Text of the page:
Depression, obesity, short-sightedness, cancer … it seems every other week there’s a report on how screen time is adversely affecting children. And then the next report contradicts them all!
All of it can leave parents wondering just what the real effects are and what is considered to be safe.
Long-term study of screen time
A study started in 2015 by the National Institutes of Health is following 11,000 children, then aged 9 to 10 years old, for an entire decade. The childrens’ use of digital screens like smartphones, video games, and tablets will be monitored to determine how their use can affect a child’s developing brain, their emotional development and mental health.
Analysis of initial brain scans of the participants show that those children who spend more than seven hours a day on screens experience “premature thinning of the cortex,” says one of the study’s authors in an interview with 60 Minutes. Children who have more than two hours of screen time a day achieved lower scores on thinking and language tests.
However, researchers say that it is too early to determine if screen time is the cause of the cortex results – or even if it is a bad thing.
According to lead author of the American Academy of Pediatrics most recent screen-time guidelines, Dr Dimitri Christaki, young children don’t know how to translate two-dimensional skills learned on a screen to the real, three-dimensional world. For instance, building with virtual blocks on a screen, is not a transferrable skill and a child who then plays with real blocks will have to start over with tactile learning.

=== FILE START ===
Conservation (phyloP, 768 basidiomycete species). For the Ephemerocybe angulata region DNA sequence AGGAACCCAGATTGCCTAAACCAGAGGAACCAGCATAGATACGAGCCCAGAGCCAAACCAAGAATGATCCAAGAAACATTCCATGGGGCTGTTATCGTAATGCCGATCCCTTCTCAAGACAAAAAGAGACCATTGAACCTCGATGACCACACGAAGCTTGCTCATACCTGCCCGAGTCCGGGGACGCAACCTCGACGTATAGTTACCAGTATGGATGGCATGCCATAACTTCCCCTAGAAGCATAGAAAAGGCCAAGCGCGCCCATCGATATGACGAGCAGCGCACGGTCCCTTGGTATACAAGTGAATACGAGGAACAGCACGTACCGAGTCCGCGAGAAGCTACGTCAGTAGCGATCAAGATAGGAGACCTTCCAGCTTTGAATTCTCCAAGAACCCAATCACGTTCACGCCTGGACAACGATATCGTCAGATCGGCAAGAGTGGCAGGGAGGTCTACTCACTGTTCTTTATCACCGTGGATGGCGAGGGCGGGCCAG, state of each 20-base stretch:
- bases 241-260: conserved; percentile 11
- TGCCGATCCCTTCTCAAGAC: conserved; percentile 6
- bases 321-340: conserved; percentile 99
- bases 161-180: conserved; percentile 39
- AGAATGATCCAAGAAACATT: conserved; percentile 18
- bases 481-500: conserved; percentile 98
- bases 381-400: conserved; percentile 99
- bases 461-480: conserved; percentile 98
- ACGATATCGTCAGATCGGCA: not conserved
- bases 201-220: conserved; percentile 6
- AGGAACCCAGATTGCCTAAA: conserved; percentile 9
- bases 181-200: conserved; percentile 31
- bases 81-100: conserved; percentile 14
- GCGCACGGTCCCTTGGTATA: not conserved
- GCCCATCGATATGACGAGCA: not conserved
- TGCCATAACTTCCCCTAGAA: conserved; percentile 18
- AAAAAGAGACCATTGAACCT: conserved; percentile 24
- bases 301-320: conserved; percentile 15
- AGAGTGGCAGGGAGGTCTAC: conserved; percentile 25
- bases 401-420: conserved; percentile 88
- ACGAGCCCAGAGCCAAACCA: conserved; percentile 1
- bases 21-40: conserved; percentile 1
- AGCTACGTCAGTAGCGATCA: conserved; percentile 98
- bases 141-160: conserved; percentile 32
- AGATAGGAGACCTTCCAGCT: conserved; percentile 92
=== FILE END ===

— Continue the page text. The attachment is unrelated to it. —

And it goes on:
To find out more about the study, visit abcdstudy.org.
Screen time recommendations
The NZ Ministry of Health recommends no more than two hours per day of recreational screen time for kids aged five and up.
The American Academy of Pediatrics most recent recommendations are for no more than one hour of screen time for children aged two to five. The Academy stresses the importance of face-to-face communication and suggests no screen time for under 2s. For older children and teens, they caution against too much screen time, but without a specific time limit. Previously they had also recommended a maximum of two hours per day but reviewed their recommendations apparently due to the varied nature of screen use, especially in augmented learning.
Worried about your child’s screen time?
If you are at all worried about your child’s screen usage, online safety advocates Netsafe suggest that parents consider the following:
- Is excessive internet use affecting their sleep?
- Is excessive internet use affecting the quality of their schoolwork?
- Has their behaviour changed?
- Do they become angry or even aggressive if you try to limit their time online?
- Are they spending so much time online that other hobbies are becoming less important?
If negative effects are resulting from their screen time, setting limits or reducing existing limits may be an option for parents. Netsafe have tips for screen time strategies using both parenting techniques and technology solutions.
Does your child’s screen time concern you? Do you find it difficult to restrict use?
This article was written by Julie Scanlon, Editor for Kidspot NZ.
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